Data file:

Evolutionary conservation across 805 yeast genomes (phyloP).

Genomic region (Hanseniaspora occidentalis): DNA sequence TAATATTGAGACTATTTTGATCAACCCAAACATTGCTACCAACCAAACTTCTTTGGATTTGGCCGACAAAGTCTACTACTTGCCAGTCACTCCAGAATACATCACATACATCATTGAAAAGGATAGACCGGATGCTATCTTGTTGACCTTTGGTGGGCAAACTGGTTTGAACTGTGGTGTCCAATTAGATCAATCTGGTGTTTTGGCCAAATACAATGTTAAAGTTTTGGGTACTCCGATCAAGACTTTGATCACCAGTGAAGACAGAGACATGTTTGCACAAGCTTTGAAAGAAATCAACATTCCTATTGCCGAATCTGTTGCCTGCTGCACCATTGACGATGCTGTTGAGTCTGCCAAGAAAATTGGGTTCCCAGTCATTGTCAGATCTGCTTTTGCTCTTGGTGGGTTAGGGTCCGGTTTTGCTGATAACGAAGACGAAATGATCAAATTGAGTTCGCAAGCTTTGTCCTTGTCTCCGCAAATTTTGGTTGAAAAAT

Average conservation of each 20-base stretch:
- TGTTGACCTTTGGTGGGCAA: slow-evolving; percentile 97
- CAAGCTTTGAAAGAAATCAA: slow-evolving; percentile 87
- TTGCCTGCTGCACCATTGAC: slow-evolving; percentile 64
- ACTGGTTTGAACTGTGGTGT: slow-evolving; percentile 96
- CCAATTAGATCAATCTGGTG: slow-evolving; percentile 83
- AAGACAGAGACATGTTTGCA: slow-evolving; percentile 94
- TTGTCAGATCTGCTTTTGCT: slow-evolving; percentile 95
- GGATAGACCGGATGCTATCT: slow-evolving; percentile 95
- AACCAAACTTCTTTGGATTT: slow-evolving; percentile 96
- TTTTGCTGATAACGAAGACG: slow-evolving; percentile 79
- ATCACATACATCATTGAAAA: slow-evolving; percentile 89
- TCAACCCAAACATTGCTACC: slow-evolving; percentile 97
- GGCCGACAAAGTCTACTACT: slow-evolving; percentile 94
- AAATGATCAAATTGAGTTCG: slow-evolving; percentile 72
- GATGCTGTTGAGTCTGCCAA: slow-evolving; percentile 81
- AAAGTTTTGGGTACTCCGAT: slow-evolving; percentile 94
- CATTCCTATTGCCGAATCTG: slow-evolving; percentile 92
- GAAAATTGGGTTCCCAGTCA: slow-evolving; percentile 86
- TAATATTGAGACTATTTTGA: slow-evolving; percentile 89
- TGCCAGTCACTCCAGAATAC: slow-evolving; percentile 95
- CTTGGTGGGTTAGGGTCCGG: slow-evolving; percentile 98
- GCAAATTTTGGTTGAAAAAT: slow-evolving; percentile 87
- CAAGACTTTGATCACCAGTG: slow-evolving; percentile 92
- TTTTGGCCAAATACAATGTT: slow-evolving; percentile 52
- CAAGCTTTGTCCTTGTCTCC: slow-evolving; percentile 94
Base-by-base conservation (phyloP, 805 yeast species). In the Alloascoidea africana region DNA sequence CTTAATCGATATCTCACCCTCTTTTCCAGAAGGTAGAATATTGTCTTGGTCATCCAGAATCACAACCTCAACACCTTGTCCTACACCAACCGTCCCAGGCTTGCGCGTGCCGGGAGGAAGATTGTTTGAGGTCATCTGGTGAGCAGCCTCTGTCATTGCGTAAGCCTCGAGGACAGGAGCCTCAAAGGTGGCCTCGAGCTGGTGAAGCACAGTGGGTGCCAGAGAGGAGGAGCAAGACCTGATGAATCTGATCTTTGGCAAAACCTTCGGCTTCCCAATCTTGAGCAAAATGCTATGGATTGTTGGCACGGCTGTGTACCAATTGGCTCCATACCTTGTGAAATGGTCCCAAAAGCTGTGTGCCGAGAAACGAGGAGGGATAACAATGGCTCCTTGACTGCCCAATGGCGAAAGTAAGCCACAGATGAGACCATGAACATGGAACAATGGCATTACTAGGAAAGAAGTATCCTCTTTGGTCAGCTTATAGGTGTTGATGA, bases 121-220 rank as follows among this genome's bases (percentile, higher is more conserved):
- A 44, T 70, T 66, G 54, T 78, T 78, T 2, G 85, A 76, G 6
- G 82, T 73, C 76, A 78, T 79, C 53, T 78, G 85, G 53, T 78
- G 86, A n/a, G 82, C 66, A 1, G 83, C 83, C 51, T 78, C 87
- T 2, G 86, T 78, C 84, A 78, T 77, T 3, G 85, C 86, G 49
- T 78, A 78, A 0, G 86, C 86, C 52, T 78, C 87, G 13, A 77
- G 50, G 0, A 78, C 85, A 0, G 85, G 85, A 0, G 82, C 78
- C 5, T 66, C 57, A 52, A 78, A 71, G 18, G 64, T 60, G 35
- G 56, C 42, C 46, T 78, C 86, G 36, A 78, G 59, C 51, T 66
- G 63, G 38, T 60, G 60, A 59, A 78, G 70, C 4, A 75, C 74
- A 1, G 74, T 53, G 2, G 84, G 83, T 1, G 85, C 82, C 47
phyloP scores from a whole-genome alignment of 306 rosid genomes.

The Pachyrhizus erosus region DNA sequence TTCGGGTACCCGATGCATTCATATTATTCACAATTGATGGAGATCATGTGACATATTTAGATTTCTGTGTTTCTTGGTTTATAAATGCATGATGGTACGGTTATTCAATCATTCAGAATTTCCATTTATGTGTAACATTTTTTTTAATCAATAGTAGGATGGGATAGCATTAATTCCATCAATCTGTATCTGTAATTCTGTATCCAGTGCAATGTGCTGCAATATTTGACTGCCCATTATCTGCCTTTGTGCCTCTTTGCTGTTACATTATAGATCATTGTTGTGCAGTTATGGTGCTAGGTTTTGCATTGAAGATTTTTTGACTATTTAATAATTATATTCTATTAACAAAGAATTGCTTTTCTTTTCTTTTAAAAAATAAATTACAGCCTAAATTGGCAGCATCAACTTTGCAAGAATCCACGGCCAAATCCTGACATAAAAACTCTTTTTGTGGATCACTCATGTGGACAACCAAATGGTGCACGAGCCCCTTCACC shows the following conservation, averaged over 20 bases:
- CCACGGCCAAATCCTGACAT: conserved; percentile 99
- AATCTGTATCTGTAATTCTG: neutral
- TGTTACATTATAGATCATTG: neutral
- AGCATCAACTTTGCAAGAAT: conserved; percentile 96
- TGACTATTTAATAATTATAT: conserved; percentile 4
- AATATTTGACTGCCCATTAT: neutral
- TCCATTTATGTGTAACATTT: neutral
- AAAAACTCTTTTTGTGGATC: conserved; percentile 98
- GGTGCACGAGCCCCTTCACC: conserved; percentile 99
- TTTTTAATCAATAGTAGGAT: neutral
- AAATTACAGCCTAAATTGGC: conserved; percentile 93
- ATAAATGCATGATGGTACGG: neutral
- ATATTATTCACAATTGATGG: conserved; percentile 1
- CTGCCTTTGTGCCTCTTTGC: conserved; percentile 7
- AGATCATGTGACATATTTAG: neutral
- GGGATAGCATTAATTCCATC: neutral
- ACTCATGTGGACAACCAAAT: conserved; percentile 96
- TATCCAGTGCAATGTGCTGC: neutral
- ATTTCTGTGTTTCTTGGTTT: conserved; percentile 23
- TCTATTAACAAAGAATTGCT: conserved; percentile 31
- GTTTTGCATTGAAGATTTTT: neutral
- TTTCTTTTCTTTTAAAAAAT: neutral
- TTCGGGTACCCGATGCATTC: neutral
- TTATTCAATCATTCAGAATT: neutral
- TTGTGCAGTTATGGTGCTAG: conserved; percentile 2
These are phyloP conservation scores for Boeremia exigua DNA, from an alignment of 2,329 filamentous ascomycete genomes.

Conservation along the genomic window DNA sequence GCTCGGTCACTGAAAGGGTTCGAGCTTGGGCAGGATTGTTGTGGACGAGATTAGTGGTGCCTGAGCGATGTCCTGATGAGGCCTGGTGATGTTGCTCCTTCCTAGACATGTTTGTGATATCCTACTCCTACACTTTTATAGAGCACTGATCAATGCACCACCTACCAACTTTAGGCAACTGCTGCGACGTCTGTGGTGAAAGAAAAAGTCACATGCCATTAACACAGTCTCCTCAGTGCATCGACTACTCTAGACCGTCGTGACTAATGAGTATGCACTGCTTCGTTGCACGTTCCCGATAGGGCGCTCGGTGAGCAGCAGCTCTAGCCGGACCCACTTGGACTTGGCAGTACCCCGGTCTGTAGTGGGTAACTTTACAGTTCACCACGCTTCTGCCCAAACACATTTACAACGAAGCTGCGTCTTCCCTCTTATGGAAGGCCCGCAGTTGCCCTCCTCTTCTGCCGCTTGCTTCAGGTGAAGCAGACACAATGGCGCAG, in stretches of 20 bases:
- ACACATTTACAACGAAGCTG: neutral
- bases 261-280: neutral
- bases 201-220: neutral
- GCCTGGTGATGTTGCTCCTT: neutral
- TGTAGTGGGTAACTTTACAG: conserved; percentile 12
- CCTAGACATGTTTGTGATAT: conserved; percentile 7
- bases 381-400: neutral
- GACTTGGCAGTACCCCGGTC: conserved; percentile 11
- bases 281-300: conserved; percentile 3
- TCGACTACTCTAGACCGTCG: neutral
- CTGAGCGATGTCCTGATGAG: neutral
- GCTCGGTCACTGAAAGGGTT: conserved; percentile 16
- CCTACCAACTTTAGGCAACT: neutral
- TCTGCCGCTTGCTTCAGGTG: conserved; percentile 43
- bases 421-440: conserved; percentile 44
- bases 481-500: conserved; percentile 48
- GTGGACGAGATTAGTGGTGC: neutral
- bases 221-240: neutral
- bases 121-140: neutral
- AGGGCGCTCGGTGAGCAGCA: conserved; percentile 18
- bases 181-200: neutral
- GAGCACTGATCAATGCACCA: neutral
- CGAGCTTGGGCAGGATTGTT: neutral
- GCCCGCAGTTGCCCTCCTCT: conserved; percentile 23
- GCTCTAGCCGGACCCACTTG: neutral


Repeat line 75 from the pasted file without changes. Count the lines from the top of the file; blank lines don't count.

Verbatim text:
- bases 381-400: neutral